Each other member may shake hands with 19 people if the asker (ptgatsby) is not included in potential shakers, and 20 if he is.

If Nonpareil is armless/unwilling to socialize, then she may shake hands with 0 people, and each of the others may shake hands with 19 people if ptgatsby is included, and 18 if he is not.

There is not enough information to explain why the individual's numbers diverged from one another.
Seriously, try it for a much smaller problem. Say they only invite 1 couple, what would the answer be?

9. Originally Posted by ygolo
Seriously, try it for a much smaller problem. Say they only invite 1 couple, what would the answer be?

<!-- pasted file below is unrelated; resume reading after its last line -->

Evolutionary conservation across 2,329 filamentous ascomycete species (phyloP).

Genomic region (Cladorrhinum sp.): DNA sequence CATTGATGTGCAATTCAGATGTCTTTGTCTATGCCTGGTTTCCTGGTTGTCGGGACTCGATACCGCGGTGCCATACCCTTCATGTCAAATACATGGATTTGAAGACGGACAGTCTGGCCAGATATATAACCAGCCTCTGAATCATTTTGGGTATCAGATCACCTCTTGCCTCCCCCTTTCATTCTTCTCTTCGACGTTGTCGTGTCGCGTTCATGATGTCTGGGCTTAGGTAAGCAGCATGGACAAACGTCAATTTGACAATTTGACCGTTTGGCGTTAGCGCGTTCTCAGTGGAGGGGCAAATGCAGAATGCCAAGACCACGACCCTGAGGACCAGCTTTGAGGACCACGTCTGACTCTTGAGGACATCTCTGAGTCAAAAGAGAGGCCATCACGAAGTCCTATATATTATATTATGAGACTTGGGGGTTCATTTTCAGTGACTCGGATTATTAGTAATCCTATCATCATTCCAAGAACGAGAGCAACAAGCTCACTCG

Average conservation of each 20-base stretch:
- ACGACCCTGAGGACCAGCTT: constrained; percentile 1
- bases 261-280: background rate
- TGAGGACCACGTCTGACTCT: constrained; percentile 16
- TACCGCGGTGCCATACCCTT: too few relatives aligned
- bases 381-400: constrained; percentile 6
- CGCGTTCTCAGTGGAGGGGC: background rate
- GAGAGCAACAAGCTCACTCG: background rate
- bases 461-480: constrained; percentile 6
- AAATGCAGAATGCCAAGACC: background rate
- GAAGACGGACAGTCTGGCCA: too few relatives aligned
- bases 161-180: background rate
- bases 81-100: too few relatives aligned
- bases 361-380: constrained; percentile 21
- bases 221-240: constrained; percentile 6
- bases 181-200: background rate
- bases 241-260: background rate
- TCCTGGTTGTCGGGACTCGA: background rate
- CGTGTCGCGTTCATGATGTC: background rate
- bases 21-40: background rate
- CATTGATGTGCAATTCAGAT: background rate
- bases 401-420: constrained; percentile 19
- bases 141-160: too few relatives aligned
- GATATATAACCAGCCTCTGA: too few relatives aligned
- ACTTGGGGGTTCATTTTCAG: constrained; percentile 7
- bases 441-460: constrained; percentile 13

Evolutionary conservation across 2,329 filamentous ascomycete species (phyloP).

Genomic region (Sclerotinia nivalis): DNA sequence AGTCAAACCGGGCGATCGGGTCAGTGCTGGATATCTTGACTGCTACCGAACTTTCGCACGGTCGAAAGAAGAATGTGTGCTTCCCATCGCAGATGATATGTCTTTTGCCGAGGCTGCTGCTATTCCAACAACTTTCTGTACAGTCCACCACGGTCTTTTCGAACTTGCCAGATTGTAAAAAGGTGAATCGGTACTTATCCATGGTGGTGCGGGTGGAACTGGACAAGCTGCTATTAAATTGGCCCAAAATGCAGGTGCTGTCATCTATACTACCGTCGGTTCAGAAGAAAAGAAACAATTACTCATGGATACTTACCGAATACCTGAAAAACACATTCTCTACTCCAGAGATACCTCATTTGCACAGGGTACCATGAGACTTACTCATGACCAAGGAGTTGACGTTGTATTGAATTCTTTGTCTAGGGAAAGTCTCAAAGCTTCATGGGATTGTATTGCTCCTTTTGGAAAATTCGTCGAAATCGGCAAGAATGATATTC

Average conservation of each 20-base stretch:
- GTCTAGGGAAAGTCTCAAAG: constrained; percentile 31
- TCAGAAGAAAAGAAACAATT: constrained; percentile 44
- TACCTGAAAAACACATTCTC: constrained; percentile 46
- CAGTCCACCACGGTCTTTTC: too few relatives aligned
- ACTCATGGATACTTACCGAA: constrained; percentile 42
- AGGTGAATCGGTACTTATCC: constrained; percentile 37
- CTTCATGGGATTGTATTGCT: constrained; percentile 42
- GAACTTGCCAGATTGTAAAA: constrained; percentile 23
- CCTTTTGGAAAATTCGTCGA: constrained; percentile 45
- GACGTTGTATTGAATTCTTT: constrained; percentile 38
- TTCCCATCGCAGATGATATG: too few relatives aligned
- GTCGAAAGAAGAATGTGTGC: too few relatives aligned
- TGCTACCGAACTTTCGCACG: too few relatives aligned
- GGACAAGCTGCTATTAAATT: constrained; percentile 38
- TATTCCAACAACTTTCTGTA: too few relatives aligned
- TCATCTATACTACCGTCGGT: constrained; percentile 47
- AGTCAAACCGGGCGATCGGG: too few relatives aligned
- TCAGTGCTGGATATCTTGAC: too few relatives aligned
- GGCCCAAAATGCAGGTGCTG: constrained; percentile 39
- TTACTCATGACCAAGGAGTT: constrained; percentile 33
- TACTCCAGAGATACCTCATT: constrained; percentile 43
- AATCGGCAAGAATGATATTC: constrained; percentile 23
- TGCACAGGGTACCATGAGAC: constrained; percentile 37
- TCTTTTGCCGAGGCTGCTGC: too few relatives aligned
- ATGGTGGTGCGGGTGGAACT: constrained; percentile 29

There are 4 people total.

Nonpareil may shake hands with everyone except herself and ptgatsby.

Nonpareil may shake hands with 2 people.

Each of the others may shake hands with only 1 person (Nonpareil) if ptgatsby is not included as a potential shaker, and 2 people if he is.

I don't see where I'm going wrong.

10. Originally Posted by Jennifer
Wait a moment... Isn't non a quadruple amputee?
(You have to be sly and sneaky to solve these sorts of problems!)
Originally Posted by ygolo
Seriously?! Have I been insensitive again?
No one knew there was a shark in the pool.
It was quite a tragedy.

(Note to self: Never bring a keg to a marine biologist's birthday party.)

As far as one couple goes, if everyone shakes a different number of hands, and no one shakes their partner's hand(s), then the number of hands shaken with one couple present would be 0, 1, or 2 (with Non probably shaking 2). Is that right? <-- spoiler

Originally Posted by athenian200
Each of the others may shake hands with only 1 person (Nonpareil) if ptgatsby is not included as a potential shaker, and 2 people if he is.
Well, part of the stipulation is that everyone shakes a different number of hands.